Pharmacokinetic-guided perioperative factor VIII dosing safe and effective in Haemophilia A patients

July 2021 Clinical trials Tobias Rawson

Dosing of factor VIII for patients with haemophilia A in the perioperative setting can be challenging- underdosing can lead to an increase risk of bleeding, whilst overdosing is associated with higher treatment costs. Addressing this issue, the OPTI-CLOT randomised control trial compared factor VIII dosing based on the pharmacokinetic profile to dosing based on bodyweight, finding that although there was an improvement in the establishment of factor VIII concentrations that were within the desired perioperative range, there was no meaningful difference in overall consumption between the two dosing methods.

OPTI-CLOT trial design

This open-label, multicentre, randomised, controlled trial enrolled 66 haemophilia A patients from across 9 centres in the Netherlands, who were scheduled for elective low or medium risk surgery, defined by a surgical risk score. Patients were subsequently randomised (1:1) to a pharmacokinetic-guided approach or standard treatment approach (by bodyweight).  Key eligibility criteria included being 12 years or older with severe or moderate haemophilia A (severe haemophilia defined as <0.01 IU/mL; moderate haemophilia defined as 0.01-0.05 IU/mL). The primary endpoint was the total amount of infused factor VIII (IU per kg of bodyweight) during the perioperative period, defined as the day of surgery, up to 14 days post-surgery.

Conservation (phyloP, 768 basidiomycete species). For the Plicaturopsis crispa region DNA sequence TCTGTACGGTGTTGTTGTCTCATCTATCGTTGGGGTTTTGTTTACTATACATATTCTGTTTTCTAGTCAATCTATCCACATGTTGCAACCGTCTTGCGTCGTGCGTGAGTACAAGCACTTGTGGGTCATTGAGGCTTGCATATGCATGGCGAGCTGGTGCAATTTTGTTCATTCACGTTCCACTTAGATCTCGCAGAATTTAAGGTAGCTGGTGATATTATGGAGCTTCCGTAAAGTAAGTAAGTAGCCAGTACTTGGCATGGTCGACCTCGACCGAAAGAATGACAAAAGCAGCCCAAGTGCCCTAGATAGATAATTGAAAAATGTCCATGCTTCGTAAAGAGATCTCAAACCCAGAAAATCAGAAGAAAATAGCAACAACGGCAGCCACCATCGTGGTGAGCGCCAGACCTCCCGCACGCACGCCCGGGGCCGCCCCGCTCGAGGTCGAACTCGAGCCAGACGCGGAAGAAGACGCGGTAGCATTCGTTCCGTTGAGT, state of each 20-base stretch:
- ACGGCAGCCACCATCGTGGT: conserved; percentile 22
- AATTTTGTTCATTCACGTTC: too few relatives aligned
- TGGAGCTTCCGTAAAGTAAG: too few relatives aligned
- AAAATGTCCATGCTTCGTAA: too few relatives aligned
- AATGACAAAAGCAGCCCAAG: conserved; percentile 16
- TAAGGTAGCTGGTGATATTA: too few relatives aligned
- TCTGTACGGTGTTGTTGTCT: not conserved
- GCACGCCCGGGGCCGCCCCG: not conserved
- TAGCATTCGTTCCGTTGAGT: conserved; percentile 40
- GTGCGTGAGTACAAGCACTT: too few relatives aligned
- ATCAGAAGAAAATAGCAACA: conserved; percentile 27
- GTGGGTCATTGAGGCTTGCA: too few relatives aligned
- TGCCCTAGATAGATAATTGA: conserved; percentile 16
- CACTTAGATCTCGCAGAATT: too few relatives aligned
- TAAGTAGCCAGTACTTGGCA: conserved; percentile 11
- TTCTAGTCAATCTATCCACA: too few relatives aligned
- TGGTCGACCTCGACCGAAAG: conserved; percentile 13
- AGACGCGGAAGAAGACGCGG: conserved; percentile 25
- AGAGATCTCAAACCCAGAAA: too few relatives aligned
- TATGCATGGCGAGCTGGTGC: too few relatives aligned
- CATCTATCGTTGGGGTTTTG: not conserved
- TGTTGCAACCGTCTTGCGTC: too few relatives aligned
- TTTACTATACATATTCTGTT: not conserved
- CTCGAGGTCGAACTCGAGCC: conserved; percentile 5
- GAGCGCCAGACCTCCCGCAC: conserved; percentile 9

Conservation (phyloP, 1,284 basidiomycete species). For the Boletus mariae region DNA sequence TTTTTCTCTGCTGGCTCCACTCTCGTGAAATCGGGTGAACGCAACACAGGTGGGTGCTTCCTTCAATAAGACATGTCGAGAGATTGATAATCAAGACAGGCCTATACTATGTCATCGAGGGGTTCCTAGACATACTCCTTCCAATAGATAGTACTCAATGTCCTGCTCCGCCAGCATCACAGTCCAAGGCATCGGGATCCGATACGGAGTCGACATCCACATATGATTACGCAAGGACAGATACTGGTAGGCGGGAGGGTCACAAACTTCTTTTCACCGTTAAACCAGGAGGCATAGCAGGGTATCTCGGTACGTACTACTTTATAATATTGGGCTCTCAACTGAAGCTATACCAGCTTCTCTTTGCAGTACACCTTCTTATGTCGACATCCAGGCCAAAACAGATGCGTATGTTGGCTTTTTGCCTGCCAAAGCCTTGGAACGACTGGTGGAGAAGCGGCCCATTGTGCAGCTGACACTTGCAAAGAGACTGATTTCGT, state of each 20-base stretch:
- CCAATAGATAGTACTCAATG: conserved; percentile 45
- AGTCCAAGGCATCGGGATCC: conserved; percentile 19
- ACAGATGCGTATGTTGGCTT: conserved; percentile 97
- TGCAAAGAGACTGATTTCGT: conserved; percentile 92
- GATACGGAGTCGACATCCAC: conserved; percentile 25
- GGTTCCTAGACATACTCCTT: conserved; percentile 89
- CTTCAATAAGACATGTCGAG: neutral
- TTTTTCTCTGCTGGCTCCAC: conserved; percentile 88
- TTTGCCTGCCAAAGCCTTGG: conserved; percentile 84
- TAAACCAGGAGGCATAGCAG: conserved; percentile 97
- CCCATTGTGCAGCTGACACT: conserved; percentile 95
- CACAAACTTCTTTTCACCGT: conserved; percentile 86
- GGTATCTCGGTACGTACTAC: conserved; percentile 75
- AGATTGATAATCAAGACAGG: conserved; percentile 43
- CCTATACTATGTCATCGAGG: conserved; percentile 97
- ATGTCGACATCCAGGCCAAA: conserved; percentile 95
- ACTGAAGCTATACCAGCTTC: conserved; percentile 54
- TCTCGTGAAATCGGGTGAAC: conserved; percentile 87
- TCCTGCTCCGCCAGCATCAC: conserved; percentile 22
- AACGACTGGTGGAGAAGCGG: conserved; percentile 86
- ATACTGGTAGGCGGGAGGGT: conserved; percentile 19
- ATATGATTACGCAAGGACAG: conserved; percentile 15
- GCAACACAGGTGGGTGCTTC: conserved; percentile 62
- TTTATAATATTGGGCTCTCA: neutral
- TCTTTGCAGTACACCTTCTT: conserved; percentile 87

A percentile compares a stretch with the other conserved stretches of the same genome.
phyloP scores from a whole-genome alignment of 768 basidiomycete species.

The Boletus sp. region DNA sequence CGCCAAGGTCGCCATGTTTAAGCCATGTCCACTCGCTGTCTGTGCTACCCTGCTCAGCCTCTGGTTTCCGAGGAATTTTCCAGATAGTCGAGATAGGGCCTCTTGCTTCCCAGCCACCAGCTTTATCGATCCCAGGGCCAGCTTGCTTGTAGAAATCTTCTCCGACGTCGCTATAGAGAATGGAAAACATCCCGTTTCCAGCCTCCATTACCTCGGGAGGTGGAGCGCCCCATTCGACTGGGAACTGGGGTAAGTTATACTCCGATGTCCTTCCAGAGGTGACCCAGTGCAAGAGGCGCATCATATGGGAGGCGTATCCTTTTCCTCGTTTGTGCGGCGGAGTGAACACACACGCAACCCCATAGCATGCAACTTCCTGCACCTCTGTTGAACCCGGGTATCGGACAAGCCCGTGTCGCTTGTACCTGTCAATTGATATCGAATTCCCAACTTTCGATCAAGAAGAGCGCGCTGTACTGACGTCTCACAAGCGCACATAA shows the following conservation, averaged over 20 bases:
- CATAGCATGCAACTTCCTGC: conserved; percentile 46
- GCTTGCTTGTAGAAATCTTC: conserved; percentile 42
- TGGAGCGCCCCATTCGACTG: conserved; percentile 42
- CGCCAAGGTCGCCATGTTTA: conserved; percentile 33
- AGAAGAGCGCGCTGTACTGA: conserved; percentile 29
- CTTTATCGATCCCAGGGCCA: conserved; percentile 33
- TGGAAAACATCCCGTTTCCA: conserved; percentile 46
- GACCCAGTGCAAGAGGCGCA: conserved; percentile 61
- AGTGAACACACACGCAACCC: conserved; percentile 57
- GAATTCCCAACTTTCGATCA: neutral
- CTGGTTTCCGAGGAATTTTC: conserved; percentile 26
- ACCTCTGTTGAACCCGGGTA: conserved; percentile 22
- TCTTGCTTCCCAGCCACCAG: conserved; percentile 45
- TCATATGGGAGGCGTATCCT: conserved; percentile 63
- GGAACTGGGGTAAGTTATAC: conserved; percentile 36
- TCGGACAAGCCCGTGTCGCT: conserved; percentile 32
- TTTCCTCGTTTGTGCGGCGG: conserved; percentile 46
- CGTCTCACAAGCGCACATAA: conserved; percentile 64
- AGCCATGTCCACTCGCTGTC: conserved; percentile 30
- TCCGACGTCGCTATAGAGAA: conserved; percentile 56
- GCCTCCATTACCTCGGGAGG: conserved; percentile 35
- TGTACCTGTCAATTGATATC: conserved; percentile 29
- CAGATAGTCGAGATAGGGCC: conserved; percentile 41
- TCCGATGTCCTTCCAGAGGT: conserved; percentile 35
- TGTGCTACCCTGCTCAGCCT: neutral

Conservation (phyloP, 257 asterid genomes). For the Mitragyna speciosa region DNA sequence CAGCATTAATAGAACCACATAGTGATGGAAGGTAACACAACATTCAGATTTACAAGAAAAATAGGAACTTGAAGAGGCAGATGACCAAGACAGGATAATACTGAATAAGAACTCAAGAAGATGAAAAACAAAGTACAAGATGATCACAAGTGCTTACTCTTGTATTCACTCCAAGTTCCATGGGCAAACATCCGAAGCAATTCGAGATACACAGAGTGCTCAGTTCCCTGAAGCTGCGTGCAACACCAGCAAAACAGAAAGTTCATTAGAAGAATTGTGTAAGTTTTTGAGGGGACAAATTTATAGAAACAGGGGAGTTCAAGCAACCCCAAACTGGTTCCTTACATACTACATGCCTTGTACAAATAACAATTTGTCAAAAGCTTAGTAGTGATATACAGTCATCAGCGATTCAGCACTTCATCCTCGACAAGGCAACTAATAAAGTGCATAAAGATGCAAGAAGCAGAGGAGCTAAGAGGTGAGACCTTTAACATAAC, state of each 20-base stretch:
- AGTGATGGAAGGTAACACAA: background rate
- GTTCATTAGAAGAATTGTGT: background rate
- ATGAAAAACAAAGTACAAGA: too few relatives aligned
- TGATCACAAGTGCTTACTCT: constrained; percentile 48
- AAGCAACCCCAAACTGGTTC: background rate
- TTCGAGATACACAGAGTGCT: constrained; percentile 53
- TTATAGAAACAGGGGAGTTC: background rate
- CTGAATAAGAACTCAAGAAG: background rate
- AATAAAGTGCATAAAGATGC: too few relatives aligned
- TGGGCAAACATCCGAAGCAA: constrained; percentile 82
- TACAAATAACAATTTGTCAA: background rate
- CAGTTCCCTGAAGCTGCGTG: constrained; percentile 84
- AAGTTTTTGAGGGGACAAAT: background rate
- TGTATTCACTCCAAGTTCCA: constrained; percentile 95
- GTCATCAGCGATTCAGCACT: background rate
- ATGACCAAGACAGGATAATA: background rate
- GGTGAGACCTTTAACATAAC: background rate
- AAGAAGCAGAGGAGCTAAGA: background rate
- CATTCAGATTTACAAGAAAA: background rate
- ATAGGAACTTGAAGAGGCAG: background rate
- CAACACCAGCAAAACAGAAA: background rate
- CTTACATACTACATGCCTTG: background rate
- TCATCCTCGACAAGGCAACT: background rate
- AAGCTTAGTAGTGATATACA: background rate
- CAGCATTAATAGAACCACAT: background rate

Comparable mean consumption overall

All participants in this trial were male, with a median age of 49.1 years. 34 patients were assigned to the pharmacokinetic-guided group and 32 to the standard treatment group. Overall, there was no meaningful difference in factor VIII concentrate consumption during the perioperative period between the two groups; the mean consumption of factor VIII concentrate was 365 IU/kg and 379 IU/kg between the pharmacokinetic-guided and standard approach groups, respectively. Furthermore, postoperative bleeding occurred in 6 (18%) in the pharmacokinetic-guided treatment group, and 3 (9%) in the standard treatment group. Additionally, one grade 4 postoperative bleeding event occurred in the standard treatment group.


Perioperative pharmacokinetic-guided dosing of factor VIII concentrate appears safe but results in comparable perioperative factor VIII consumption, when compared to dosing by bodyweight. However, pharmacokinetic-guided dosing did result in an improvement in the achievement of concentrations that were within the desired perioperative range. Ultimately, these findings provide additional support and literature in the investigation of pharmacokinetic-guided dosing of factor VIII.


Van Moort et al., Perioperative pharmacokinetic-guided factor VIII concentrate dosing in haemophilia (OPTI-CLOT trial): an open-label, multicentre, randomised, controlled trial. Lancet Haematology. 2021; 8(7): E492-E502.